On June 17th an advisory group for the Hospital for Sick Children (SickKids) in Toronto, one of Canada's leading children's hospitals, released a series of recommendations on schools reopening. The experts stressed that although proper safety precautions should be in place, children need to return to school. The last few months of school closures have been necessary to curb the spread of the pandemic, but as time goes on the negative impacts on child behavior and mental health will outweigh the benefits, especially for those with complex needs.
“We strongly believe that it is of utmost importance that we open schools in September,” Dr. Ronald Cohn, president and CEO of SickKids, said during a webinar on Wednesday.
“The impact on the mental, behavioural, and developmental health of children not going to school, not being exposed to in-person teaching, and not being with their friends and peers is something that myself and many of my colleagues in pediatrics are literally losing sleep over.”
Sick Kids advised that schools should screen children for symptoms before they enter, encourage hand hygiene, and implement some physical distancing measures. However, they advised against the use of face masks for students and stated that children should be allowed to play with one another.
Here at the Developing Brain Lab, we couldn't agree more. Dr. Emma Duerden points out that the last few months have taken their toll on parents and kids alike.
“Due to the COVID-19 pandemic, Ontario school closures have resulted in education shifting from the classroom to the living room, and the burden largely falls on parents. For parents of elementary school children who are working full time from home, this involves juggling home and work commitments, which can be stressful.”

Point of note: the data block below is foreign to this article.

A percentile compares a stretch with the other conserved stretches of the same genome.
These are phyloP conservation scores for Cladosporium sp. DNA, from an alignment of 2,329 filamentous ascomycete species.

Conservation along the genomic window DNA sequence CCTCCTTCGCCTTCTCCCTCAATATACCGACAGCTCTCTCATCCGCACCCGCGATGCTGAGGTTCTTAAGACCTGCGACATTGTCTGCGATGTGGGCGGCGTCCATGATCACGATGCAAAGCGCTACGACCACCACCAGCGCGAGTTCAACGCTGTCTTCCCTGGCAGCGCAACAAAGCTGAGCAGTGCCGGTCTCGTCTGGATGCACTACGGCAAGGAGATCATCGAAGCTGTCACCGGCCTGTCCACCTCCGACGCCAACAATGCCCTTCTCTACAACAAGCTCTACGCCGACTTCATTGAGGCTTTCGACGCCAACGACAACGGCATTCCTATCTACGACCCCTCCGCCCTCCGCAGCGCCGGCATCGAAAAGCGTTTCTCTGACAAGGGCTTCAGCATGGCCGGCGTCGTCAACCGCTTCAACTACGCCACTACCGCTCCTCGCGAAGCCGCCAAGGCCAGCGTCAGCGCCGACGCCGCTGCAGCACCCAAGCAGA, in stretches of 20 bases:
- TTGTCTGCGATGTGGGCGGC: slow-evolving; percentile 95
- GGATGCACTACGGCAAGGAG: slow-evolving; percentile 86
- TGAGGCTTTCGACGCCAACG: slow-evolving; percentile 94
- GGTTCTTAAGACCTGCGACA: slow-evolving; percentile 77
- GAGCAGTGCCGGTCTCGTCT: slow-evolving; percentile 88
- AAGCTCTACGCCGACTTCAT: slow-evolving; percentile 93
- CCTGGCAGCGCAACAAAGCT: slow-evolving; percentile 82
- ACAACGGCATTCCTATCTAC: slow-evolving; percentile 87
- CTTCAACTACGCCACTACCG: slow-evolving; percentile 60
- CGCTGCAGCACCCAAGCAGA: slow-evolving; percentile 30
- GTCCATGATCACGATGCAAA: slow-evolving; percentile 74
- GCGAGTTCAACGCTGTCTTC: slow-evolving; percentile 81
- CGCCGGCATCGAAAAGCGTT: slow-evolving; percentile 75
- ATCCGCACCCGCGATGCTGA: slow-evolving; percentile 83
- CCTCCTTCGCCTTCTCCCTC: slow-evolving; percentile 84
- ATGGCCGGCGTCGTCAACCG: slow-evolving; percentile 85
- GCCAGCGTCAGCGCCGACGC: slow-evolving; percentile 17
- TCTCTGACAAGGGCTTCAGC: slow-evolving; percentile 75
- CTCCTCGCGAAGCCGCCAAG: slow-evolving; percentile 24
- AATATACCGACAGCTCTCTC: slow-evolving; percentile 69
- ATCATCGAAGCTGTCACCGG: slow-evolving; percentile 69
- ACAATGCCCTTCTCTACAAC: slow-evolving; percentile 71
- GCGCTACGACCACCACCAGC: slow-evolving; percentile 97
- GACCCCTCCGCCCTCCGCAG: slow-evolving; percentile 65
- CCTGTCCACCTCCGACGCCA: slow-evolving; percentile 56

A recent study from the University of Oxford found that the mental health of children during the pandemic has been negatively affected as well.
However, not all families may feel ready for the shift back to school. A study in the UK found that parent opinion was split on whether children should return. All families have different situations and concerns, and this can make it challenging for politicians and public health officials to find a solution that works for all.
The Developing Brain Lab is currently running an online study called "Learning, Education, and the Pandemic (LEAP)" to understand the full impact the move to online learning has had on families with school-aged children. Anyone with a child between the ages of 6-12 years old who attends an Ontario publicly-funded school and is now receiving virtual schooling at home can participate. Participation includes a short questionnaire for the parent, and optional cognitive games for the child. The study takes about 30 minutes to complete.
The full Sick Kids report can be found here
For more information on the LEAP study, check out www.leapstudy.ca